# Lognormal() sampling

#1

Hi,

I have n data points (sorry I cannot share data) which on log10 scale is assumed normally distributed with mean as log10(mu) and measurement error as normally distributed with mean 0 and standard deviation of 1.
So for each data point the model reads as

log10(y_i)  = log10(mu_i) + error


Is the following sampling statement for this model correct?

data{
y[n];
}
model {
y ~ lognormal(log10(mu), 1);
}


Or would it be like :

model {
y ~ lognormal(log(mu), 1);
}


Generating data from the two sampling statements gave me very different results, so just checking which statement is correct

Thanks

#2

If your data is normally distributed at log_10 it is also at log_e.

Therefore

data{
y[n];
}
model {
y ~ lognormal(mu, 1);
}


1 Like
#3

Thanks @stemangiola.
I am still confused. y~ lognormal(mean, sigma) is the distribution with mean and sigma on the log_e scale right? So using it to model data on log10 scale okay? Would it affect the estimated parameters? Or Would it be more appropriate to use the following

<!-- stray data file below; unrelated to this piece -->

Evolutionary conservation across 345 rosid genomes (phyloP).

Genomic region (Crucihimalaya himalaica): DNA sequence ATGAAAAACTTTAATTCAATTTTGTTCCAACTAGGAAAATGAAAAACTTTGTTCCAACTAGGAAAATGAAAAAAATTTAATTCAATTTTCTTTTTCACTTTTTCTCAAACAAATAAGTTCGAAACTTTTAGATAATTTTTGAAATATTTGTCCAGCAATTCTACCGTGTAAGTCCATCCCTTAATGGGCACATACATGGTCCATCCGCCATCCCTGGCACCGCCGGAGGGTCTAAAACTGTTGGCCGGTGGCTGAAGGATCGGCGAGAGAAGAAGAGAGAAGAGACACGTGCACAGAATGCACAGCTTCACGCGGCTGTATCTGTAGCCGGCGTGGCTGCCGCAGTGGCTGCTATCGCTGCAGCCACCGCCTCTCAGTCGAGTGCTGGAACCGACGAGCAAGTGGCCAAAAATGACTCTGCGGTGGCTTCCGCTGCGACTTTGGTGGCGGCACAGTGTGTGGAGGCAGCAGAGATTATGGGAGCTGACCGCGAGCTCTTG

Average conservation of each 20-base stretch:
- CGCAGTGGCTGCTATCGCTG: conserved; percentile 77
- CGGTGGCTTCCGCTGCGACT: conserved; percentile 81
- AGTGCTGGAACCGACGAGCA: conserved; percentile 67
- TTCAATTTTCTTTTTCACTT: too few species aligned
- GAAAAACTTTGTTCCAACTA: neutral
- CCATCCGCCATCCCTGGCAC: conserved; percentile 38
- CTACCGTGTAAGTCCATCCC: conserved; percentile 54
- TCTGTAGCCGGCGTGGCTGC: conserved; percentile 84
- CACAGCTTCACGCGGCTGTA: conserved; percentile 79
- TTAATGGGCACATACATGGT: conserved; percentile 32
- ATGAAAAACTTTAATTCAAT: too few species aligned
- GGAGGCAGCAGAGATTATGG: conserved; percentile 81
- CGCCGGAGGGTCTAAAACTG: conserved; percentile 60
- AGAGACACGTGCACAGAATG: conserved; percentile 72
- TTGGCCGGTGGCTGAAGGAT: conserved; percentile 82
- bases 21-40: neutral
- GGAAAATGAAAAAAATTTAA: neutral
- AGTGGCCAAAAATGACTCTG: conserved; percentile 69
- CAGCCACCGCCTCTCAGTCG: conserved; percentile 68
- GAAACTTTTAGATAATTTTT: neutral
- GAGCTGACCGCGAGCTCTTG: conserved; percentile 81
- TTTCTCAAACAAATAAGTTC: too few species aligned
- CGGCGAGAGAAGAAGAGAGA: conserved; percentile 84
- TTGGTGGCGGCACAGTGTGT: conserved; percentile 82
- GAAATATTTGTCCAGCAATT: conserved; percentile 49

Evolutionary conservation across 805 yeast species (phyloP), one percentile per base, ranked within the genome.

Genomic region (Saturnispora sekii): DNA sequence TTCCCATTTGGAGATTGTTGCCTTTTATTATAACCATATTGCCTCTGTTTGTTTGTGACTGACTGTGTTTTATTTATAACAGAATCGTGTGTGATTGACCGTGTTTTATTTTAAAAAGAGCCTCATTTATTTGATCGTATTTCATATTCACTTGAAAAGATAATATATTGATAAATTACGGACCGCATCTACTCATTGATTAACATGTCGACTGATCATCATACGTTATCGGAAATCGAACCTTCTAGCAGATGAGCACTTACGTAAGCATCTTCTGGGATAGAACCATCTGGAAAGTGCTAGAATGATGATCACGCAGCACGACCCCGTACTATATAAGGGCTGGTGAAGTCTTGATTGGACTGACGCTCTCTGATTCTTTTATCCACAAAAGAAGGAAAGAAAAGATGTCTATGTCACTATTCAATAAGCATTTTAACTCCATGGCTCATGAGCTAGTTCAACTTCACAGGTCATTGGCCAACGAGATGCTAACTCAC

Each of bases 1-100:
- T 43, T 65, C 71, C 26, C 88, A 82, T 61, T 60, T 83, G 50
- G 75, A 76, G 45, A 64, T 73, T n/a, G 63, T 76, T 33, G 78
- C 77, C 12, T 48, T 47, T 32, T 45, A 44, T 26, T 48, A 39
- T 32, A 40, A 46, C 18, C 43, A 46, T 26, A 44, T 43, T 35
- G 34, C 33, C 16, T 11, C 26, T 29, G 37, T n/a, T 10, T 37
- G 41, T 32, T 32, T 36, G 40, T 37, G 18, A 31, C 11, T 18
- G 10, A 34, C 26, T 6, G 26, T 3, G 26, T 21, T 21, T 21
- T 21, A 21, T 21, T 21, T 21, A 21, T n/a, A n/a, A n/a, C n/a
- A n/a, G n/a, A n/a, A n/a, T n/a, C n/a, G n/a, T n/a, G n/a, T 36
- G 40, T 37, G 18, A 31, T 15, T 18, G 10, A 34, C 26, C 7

data{
y[n];
}
model {
log10(y) ~normal(log10(mu), 1);
}


And if using lognormal(mean, sigma) to model the data described above, the mean and sigma should be on log_e scale right? that is mean = log_e(mu) ?

Thanks

#4

Nope. Let \mu = E[X]. Then E[\ln X] \neq \ln(E[X]) = \log(\mu).

This:

stems from the fact that \ln x = \ln(10)\log_{10}(x). So if \log_{10} X is normally distributed, then \ln X will also be (and vice-versa), since the relationship is linear – linear transformations of Gaussian random variables are again Gaussian.

I recommend you check out the Wikipedia page on the log-normal to understand the moments of the distribution. Its mean and standard deviation do not coincide with \mu and \sigma.

1 Like
#5

thanks @maxbiostat.
Reading through the reference I agree that if the data is normally distributed on the log_10 scale and so is on the log_e scale. What confused me is whether the mean for lognormal() distribution should be taken as log10(mu_i) or log(mu_i). I guess I did not clarify the model in my original post. The mean mu_i in the model:

log10(y_i)  = log10(mu_i) +error


is a function of parameters. Simulating data using both lognormal(log10(mu_i), 1) and lognormal(log(mu_i),1), produced two datasets different range. The first resembled observed data on log_10 scale, and the latter resembled observed data on log_e scale. So was wondering, if the sampling statement is lognormal(), then should I be using log(mu_i) instead of log10(mu_i) as the mean.

Thanks